-- Add subplot: "If you can't pack your main plot any fuller, try using subplots to add complexity and length to your manuscript. A subplot may be only loosely related to your main plot, but still add complications."
-- Chris also advised, "To keep tensions high, make sure your characters are struggling enough." She mentioned the "Rule of Three" where a character tries and fails a first time, tries and fails a second time, and then tries and succeeds, achieving the goal by the third time. "If the character succeeds on the first tyr, then we don't believe the problem was that difficult for that character." She said it's "satisfying" when the character finally achieves the goal by the third time and proves the problem was a "worthy challenge." Although the "Rule of Three" is used in picture books, Chris advises that in novels, there are often many steps beyond just three tries, and writers must make sure these many complications always push the story forward.
Overall, Chris had a very detailed and extensive lecture with many great tips on how to improve the plot of your novel and to make sure the pacing never drags. The handout she distributed among the standing-room-only crowd was especially valuable with her meticulous notes. Another fantastic example of the wonderful information you can learn at this conference!
Posted by Paula Yoo
Sin #7: TMI (Too much information)We're all guilty of this sin at some point during the writing process. The trick is finding the correct balance by the time we reach the final draft. Nothing will turn off the reader faster than long passages of hand-fed information and back story. The reader chooses a book with the expectation that they will experience something new, something that only this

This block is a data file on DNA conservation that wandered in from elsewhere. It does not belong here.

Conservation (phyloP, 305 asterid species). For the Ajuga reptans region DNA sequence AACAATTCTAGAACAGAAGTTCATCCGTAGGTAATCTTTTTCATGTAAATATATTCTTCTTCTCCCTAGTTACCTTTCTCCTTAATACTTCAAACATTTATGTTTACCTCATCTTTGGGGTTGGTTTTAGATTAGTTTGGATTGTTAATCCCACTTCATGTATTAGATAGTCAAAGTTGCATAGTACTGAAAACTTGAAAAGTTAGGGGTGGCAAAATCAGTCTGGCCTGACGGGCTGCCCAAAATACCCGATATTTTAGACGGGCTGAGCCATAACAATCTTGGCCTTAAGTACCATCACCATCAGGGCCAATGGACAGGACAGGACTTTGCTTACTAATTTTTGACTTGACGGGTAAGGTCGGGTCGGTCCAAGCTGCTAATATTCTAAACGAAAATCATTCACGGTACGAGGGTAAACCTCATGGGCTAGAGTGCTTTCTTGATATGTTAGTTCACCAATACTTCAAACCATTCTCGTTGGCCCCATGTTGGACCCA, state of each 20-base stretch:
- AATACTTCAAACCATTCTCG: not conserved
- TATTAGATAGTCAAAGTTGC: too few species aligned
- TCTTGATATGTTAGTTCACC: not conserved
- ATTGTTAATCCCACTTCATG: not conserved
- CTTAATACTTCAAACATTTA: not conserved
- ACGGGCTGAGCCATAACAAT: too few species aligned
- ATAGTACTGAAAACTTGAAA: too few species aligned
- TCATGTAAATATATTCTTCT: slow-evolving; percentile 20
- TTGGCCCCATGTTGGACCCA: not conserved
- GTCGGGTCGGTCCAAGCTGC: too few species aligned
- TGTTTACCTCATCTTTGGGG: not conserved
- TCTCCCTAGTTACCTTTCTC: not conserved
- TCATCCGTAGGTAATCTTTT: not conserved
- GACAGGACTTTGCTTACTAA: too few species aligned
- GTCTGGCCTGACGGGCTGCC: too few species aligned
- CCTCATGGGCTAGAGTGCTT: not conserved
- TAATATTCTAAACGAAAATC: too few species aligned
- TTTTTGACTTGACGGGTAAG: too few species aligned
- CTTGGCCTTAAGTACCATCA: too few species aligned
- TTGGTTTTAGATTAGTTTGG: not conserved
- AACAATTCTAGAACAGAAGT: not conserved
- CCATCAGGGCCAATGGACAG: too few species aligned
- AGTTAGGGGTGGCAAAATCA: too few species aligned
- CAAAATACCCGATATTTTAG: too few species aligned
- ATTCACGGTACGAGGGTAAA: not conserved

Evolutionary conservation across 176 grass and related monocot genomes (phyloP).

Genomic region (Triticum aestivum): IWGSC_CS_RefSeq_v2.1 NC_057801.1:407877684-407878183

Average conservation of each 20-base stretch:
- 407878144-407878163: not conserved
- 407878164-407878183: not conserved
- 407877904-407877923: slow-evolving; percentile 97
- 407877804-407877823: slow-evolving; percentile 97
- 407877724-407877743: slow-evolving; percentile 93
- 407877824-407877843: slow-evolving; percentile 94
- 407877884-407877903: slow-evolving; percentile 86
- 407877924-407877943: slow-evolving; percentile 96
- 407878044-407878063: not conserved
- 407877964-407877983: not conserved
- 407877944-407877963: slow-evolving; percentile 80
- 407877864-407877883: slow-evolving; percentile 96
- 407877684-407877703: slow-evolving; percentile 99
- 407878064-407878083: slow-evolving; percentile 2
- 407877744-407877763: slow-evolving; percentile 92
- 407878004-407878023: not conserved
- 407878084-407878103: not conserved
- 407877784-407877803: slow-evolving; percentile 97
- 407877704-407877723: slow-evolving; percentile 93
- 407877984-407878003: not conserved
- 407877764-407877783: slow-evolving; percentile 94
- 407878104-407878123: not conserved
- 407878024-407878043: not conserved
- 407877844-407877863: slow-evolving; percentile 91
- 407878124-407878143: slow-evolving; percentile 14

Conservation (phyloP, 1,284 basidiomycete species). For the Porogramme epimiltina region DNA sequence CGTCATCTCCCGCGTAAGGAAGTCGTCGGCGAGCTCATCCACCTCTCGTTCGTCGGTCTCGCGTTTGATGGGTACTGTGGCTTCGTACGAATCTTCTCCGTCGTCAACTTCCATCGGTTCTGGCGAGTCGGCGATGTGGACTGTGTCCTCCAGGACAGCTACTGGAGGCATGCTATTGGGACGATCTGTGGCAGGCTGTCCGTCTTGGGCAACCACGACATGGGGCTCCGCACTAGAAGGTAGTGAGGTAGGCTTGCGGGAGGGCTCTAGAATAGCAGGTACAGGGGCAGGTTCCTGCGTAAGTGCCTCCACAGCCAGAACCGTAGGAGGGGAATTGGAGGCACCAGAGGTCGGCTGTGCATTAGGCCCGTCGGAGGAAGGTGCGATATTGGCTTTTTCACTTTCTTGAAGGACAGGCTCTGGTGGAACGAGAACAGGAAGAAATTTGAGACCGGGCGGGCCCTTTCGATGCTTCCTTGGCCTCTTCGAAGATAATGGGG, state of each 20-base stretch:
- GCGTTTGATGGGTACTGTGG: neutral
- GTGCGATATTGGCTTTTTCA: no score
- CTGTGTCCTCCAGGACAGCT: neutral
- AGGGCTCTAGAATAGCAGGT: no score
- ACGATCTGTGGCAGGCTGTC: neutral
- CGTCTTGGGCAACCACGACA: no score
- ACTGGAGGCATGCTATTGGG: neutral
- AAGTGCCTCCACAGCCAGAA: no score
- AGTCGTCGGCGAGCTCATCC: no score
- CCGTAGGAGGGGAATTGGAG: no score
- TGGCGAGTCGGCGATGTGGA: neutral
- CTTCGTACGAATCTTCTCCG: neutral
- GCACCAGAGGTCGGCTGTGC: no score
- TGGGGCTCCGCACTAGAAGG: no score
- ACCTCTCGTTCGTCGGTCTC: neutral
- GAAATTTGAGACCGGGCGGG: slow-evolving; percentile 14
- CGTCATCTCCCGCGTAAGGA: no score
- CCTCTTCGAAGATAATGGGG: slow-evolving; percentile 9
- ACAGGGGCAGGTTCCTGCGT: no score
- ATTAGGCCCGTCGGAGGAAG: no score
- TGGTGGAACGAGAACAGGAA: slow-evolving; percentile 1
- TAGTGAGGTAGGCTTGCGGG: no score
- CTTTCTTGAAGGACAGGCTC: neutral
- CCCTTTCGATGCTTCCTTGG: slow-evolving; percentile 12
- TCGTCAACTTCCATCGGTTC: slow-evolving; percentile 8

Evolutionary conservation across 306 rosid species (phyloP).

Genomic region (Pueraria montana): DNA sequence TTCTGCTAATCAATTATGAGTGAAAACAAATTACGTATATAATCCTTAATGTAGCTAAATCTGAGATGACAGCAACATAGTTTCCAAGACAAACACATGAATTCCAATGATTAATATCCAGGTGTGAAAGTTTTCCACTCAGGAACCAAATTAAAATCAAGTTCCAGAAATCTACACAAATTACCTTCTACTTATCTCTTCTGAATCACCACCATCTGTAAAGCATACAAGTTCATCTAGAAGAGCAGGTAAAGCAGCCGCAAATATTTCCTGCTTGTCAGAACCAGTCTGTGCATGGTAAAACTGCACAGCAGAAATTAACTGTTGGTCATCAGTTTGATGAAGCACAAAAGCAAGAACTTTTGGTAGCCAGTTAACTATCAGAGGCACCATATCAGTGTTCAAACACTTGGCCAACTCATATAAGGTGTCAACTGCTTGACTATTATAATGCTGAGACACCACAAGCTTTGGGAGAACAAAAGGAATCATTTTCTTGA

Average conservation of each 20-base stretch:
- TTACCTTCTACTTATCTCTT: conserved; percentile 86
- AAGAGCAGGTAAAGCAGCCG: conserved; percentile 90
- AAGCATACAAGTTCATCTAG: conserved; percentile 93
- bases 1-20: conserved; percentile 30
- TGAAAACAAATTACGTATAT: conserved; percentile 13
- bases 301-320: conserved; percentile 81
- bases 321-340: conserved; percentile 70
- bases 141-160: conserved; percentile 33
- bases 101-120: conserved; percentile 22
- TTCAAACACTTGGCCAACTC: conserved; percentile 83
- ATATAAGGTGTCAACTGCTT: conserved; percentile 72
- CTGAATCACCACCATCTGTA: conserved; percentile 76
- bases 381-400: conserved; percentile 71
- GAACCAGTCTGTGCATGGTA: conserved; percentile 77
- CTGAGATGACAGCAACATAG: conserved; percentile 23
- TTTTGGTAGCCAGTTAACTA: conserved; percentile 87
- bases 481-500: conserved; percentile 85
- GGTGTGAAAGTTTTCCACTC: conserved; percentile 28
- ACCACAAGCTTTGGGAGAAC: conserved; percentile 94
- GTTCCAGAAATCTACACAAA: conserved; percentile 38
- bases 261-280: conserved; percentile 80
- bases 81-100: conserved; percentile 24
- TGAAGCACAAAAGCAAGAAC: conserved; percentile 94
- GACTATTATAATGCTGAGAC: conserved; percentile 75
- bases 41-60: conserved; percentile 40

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Finishing up the series on plot: We’ve talked about the outline level of plot, plotting with scenes and now we’re at a finer granular level as we talk about pacing of a novel.
Pacing Helps Plot Succeed
Nick Lowe, in his article, The Well-Tempered Plot Device, criticizes many well-loved fantasy novels because of their use of plot coupons. A plot coupon plot is where the story is set up someway (riddles, prophecy, commands, etc) so that a certain number of objects must be collected (or tasks completed), in order to defeat evil or accomplish the main character’s goal. Lowe says there’s little question left what will happen in the novel, because, well, duh!, the hero/ine will collect those the tasks/objects/coupons and defeat evil. So why read the novel?
Lowe berates novels such as The Lord of the Rings or Susan Cooper’s Dark is Rising series as having flawed collect-the-coupon plots. Well, yes. So what?
If there are three levels of plot (outline, scene and pacing), a story actually can be cliched at the outline level and use a plot coupon and still be a great story because it excels on the pacing level.
Pick up the first book in the Dark is Rising series (I love the audio versions) and begin reading and you’ll be drawn immediately. Why? Because it has excellent pacing. On this local level, you are totally involved in the story and the minor ongoing conflicts.
So, here’s one thing about pacing: it can’t overcome all the objections about bad plot, but it can keep a reader going and enjoying your story.
Pacing: How to Keep Reader Interested
Pacing is the trick of continually changing something in the story, creating some uncertainty in the reader’s mind, which results in the reader wanting to know, “What happens next?”
The change is what’s important and what will create a strong pace for your story:
- a new piece of information
- a realization
- a change in emotion
- A deepening of emotion
- a small action
- a small reaction
Basically, these are the “beats” of a scene (See Dirty White Candy’s Beat Sheet), the small back and forths of momentum. It’s like the last two minutes of a basketball game, when the teams are tied:
The Razorbacks (Yes, I’m a Hog